‘There are all these people who have inherited fur but don’t want fur and don’t know what to do with the fur.’

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Fur in fashion gets a bad rap for a good reason.

While fur is a rightfully taboo fashion choice for many people, recent reports show it’s unfortunately making a comeback on runways again.

So what can we do to curtail this cruel trend, aside from not buying furs and encouraging others to do the same?

What about all those old, unwanted furs people have inherited from previous generations? What should become of those?

What if we could use old furs to save baby animals?

Born Free USA, an animal advocacy nonprofit, is doing just that.

Wild bunnies. Photo by Kim Rutledge, Wildlife Rescue Center, Missouri, via Born Free USA.

Born Free has partnered up with over 16 wildlife rehabilitation centers nationwide to send them furs that have been donated by people from all over the world.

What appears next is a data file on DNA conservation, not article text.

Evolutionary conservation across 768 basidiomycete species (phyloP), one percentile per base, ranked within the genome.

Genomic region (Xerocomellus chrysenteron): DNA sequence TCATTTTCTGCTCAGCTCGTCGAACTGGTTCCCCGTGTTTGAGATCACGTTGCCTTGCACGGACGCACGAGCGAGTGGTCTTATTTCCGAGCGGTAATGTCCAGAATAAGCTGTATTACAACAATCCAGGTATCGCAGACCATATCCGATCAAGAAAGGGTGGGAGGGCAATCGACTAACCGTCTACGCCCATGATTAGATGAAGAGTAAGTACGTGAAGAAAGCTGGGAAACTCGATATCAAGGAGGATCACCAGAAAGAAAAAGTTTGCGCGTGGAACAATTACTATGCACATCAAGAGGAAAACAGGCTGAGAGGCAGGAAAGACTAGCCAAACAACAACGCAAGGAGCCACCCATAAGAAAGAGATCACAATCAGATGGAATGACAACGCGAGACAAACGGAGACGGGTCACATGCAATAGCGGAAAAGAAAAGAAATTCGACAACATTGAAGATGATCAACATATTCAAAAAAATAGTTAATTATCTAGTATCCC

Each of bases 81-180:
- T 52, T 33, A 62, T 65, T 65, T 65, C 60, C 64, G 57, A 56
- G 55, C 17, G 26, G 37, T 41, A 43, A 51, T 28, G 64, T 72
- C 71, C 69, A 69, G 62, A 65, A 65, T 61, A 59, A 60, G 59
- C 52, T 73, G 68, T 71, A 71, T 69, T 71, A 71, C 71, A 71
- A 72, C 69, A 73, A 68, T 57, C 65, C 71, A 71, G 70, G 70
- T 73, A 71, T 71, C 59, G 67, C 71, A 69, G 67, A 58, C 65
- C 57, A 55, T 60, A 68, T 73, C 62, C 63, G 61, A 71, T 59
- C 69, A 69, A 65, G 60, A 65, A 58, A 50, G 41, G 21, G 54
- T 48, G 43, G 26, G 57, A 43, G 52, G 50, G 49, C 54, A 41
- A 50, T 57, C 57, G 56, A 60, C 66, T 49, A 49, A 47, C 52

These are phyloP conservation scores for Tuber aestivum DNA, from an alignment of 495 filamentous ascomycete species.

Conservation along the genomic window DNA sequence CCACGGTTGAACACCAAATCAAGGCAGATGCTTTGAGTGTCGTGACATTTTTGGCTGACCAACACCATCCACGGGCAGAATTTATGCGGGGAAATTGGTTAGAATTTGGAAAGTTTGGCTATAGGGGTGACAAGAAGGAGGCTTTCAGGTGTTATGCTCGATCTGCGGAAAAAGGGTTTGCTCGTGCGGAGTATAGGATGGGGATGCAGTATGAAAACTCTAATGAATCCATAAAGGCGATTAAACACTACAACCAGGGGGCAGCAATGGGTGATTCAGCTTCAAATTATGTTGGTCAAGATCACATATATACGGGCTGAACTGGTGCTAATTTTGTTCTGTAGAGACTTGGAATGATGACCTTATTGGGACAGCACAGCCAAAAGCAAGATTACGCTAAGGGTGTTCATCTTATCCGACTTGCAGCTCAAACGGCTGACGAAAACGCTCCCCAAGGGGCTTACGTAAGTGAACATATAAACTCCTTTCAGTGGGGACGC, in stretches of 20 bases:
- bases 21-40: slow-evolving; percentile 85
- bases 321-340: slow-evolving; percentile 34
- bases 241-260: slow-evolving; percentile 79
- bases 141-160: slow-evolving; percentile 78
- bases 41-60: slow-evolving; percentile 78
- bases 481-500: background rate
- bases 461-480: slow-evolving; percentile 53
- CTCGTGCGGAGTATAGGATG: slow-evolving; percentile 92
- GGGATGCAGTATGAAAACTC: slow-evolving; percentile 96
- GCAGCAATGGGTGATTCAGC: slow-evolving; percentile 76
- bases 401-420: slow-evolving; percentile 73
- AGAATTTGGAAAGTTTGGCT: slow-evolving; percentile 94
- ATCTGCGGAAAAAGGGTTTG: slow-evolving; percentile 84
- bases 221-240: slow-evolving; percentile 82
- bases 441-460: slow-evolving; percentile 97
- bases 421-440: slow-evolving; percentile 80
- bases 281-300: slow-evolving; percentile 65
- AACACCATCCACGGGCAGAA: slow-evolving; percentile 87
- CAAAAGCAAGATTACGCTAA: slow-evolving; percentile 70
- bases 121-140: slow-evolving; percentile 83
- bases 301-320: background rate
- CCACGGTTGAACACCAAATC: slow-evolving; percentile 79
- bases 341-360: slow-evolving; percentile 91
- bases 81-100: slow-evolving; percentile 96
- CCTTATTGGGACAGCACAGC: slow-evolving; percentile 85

The furs are used to help rehabilitate baby animals who’ve been orphaned or injured.

Opossum sibling. Photo by Fund for the Animals via Born Free USA.

“There’s nothing that any of us can do to undo the cruelty that created those furs in the past,” said Adam Roberts, CEO of Born Free USA. “But what we can do is try and have animals benefit from what is already out there. Give the furs a useful home.”

River otter kits. Photo by Blue Ridge Wildlife Center via Born Free USA.

Roberts got the idea during an ivory crush he attended in Colorado. Ivory crushes are held to destroy a large amount of ivory in order to effectively remove it from market circulation and broadcast the message that ivory shouldn’t be worn or used by anyone other than elephants.

“I started to think about other scenarios in which there are wildlife products we want to remove from the marketplace as a signal that there should be no commercial trade in those animals or their parts,” Roberts said.

He did some research and found wildlife rehabilitation centers often collect blankets for wayward animals. He thought old furs might be similarly useful, and just like that, the Fur for the Animals was born.